Last week the Greek island of Santorini engaged in a bit of morbid celebration, marking with a festival the 150th anniversary of the eruption of its volcano, which devastated the island between 1866 and 1870. At the time, the sea turned red with detritus and residents of the island were nearly smothered by volcanic gases. The celebration included lectures about the volcano, art, music, and agricultural products, especially the island’s famous cherry tomatoes. Regular readers will of course recognize that an earlier eruption of the same volcano, from 1600 BCE, is frequently blamed for spawning the legend of the lost continent of Atlantis. As I discovered this week, the 1866 eruption helped make that happen.
In 1872, the French polymath and popular science writer Louis Figuier added a chapter on Atlantis to the fourth edition of his book La terre et les mers (Earth and Sea), whose third edition had been translated into English in 1870. Figuier had been inspired by the eruption of Santorini’s volcano and came to a surprising conclusion, namely that the devastation created by that eruption must have been akin to that which destroyed Atlantis. He said that he hoped to “establish that the Atlantis of Plato, accepted by some and denied by others, and interpreted a hundred ways at different times, actually existed and disappeared under the waves because of a concussion, a convulsion of the ground similar to that which recently upset the vicinity of Santorini” (my trans.).
Figuier’s arguments were unimpressive, boiling down to his claim that other scholars were wrong to take Plato literally on the location of Atlantis and figuratively on its destruction in order to make it America, while he was correct to take Plato figuratively on the location of Atlantis and literally on its destruction in order to make it one of the Greek islands. He did not specifically claim that the Santorini volcano destroyed Atlantis, but he was unable to identify another volcano in the area of similar power.
By the middle twentieth century, Figuier’s speculation found new life with the discovery that the Santorini volcano had erupted around 1600 BCE. This led some scholars and many fringe historians to conclude that Santorini itself—ancient Thera—had been Atlantis.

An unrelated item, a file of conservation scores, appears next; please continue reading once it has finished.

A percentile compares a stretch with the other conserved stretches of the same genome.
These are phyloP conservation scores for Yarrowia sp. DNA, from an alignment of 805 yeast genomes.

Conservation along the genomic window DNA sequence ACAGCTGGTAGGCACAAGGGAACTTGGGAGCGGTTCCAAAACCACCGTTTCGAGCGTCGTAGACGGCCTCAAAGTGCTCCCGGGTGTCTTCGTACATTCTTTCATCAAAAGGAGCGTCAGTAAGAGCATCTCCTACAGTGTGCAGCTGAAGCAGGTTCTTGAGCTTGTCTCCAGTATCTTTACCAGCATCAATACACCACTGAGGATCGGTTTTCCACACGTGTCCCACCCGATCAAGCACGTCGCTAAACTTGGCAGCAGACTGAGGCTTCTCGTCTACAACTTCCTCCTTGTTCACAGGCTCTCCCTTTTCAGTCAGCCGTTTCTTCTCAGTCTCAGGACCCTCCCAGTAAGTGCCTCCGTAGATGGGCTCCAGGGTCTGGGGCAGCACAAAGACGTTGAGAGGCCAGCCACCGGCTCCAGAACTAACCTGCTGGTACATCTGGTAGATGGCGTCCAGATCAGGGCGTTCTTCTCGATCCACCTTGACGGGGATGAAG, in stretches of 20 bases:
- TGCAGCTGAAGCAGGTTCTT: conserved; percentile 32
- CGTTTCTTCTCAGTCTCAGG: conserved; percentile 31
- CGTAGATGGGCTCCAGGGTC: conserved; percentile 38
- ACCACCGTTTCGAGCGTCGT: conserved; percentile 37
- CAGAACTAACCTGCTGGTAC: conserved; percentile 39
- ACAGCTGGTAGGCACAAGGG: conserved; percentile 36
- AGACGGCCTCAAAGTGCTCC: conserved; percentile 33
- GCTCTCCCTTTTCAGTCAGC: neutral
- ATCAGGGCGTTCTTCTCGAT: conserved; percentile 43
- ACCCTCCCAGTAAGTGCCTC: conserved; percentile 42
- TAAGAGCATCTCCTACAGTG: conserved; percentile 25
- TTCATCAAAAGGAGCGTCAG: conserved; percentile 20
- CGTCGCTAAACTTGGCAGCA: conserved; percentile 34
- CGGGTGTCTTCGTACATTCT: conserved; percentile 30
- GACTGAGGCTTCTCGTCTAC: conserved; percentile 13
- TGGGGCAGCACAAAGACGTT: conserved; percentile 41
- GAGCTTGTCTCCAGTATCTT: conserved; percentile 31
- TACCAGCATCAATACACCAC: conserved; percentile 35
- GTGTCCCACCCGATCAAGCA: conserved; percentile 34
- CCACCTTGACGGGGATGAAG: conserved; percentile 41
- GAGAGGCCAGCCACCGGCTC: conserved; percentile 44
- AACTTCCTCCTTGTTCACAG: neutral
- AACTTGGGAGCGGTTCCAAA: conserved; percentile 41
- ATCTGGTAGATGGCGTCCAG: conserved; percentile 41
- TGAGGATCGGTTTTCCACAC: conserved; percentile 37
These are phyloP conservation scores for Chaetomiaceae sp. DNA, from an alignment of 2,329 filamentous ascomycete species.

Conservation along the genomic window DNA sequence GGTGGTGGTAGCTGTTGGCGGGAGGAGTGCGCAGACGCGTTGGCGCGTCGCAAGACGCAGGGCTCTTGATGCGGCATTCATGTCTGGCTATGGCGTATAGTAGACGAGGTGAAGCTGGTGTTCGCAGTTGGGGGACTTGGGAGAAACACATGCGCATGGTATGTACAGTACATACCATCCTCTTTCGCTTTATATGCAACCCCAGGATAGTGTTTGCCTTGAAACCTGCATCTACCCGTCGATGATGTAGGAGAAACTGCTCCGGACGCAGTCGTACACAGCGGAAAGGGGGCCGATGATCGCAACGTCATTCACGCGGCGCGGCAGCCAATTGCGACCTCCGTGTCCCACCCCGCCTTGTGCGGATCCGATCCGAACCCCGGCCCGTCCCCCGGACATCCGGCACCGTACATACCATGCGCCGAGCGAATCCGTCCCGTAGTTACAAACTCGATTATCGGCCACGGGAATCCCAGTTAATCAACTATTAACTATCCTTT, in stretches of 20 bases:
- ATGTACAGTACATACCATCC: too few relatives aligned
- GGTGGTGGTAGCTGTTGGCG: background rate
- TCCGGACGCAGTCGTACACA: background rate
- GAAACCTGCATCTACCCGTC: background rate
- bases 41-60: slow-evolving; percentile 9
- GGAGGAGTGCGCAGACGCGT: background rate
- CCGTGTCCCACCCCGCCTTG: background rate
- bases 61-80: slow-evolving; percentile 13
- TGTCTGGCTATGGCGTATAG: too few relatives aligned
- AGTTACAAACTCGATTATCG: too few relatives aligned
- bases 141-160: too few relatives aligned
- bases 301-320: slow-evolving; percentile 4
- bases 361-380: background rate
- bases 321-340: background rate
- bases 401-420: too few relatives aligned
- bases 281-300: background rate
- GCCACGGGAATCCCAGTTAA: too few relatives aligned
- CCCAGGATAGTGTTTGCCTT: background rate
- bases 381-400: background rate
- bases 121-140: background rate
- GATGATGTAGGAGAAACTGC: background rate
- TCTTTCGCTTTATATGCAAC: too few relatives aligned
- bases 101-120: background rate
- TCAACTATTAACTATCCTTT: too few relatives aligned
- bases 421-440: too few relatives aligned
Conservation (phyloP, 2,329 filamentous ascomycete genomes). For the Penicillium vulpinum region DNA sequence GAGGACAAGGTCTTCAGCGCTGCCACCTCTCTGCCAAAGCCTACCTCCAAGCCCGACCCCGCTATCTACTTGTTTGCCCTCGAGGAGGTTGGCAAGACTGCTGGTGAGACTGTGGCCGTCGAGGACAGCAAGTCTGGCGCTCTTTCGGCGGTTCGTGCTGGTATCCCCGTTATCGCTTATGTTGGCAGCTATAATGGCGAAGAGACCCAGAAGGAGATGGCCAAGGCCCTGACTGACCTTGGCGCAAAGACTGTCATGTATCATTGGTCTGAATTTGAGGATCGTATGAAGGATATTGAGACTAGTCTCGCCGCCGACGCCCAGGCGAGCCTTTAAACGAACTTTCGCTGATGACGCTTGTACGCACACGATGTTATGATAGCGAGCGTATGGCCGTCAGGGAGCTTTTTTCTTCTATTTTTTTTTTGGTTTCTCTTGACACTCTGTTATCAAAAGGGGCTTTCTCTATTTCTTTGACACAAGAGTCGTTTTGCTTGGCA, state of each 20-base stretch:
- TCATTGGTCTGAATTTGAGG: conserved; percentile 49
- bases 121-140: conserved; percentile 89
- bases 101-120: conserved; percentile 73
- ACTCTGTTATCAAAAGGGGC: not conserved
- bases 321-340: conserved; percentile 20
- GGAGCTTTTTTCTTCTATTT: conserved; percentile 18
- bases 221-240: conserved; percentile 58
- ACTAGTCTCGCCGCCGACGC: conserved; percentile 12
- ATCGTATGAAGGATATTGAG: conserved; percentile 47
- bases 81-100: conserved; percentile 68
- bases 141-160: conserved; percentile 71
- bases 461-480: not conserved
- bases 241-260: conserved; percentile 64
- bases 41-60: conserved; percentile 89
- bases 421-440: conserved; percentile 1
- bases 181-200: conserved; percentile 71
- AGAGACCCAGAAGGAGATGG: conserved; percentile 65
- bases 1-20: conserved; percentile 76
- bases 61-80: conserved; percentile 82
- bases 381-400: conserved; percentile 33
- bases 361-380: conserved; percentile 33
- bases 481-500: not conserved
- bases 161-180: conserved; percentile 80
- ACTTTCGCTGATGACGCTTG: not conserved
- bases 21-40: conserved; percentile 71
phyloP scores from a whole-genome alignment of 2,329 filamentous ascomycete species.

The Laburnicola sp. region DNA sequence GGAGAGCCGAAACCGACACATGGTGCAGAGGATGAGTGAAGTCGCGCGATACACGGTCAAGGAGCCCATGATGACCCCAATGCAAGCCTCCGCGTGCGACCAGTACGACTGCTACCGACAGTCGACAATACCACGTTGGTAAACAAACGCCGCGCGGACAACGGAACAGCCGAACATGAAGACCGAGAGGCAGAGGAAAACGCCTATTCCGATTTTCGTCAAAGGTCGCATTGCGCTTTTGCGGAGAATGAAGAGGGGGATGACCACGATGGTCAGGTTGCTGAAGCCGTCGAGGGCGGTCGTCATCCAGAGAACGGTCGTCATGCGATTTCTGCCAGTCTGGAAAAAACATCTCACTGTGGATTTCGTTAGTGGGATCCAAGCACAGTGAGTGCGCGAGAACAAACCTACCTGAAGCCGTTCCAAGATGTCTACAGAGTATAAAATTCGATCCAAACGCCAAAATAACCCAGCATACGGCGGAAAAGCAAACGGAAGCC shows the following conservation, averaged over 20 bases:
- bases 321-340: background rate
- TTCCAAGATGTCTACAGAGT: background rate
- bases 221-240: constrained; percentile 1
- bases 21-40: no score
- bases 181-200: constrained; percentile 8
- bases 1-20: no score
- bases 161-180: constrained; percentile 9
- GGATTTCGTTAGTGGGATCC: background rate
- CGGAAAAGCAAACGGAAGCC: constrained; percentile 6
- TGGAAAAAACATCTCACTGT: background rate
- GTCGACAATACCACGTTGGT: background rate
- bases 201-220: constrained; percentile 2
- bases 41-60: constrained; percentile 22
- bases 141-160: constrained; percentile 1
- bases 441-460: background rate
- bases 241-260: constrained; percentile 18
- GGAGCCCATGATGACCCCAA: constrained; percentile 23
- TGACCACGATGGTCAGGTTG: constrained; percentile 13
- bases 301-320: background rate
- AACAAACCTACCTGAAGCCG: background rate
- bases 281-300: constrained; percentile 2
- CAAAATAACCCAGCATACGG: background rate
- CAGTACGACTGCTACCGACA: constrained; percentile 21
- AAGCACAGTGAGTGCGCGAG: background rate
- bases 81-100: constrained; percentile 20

I have translated Figuier’s text and placed it in my Library.
I would be remiss not to point out an interesting fact that I found in Figuier’s chapter, which bears on the upcoming National Geographic Channel documentary that aims to connect Atlantis to Sardinia. Figuier writes that “Delisle de Sales, the author of the Philosophy of Nature, made Plato’s Atlantis none other than Homer’s Ogygia, inhabited by Calypso. Delisle de Sales found that the Pillars of Hercules signify the Gulf of Tunis, and since the vanished island was very great, Sardinia could be its remains.” This pushes back the idea of Atlantis is Sardinia farther than I would have guessed! Jean-Baptiste-Claude Delisle de Sales published The Philosophy of Nature: Treatise on Human Moral Nature in 1770, with new editions expanding the work to a staggering dozen volumes by the end of his life. According to his account, published in the Philosophical History of the Primitive World, Atlantis existed before the Earth had fully formed, when only the Caucasus mountains presided over the first continent. This Atlantis birthed the master race, who spread out across the newly formed lands of the Earth. Sardinia was all that remained of the original part of Atlantis that the master race once inhabited, and he said that it was the only solution that met Plato’s criteria:
Assuming, for example, that the Isle of Plato was in the middle of the Mediterranean, to the twenty-ninth degree of longitude and the forty-first of latitude, in nearly in the position of our Sardinia, which did not exist, or rather is the remains of Atlantis, one will have fulfilled nearly all conditions of the problem. (my trans.)
The Atlanteans, he thought, were the “benefactors of humanity,” whose activities were the key to understanding history.
It would be interesting to translate his whole argument, but de Sales wrote hundreds of pages about Atlantis, and while I am interested, I’m not that masochistic. I translated the chapter on Sardinia as Atlantis so you can see that almost literally nothing has changed in this argument in two hundred and twenty years.
This view has clear anticipations of Theosophy and later fringe history. His identification of Atlantis with Ogygia would carry over into the work of Eugène Beauvois, who used the claim to identify all these lands with America and thus carry Europeans to Mexico.
Finally, I should mention that I have posted the complete text of K. T. Frost’s 1913 academic article making the case for the Minoan civilization as the “real” Atlantis. It is the historical corollary to Figuier’s geological argument, and together those two claims would combine to give us the modern Santorini hypothesis. Frost’s article—a formal write-up of an idea he proposed in the Times of London in 1909—is widely accepted as the first claim that the Minoans were the inspiration for Atlantis. The article has, to the best of my knowledge, never been freely available on the internet outside of paid databases.
It was a huge pain in the ass to post because I couldn’t get a decent OCR on my scan of the article, and even the best only rendered the left three-quarters of each page. I had to type the rest by hand. That’s why I’ve put it off for the last three months.
I am an author and researcher focusing on pop culture, science, and history. Bylines: New Republic, Slate, etc. There's more about me in the About Jason tab.
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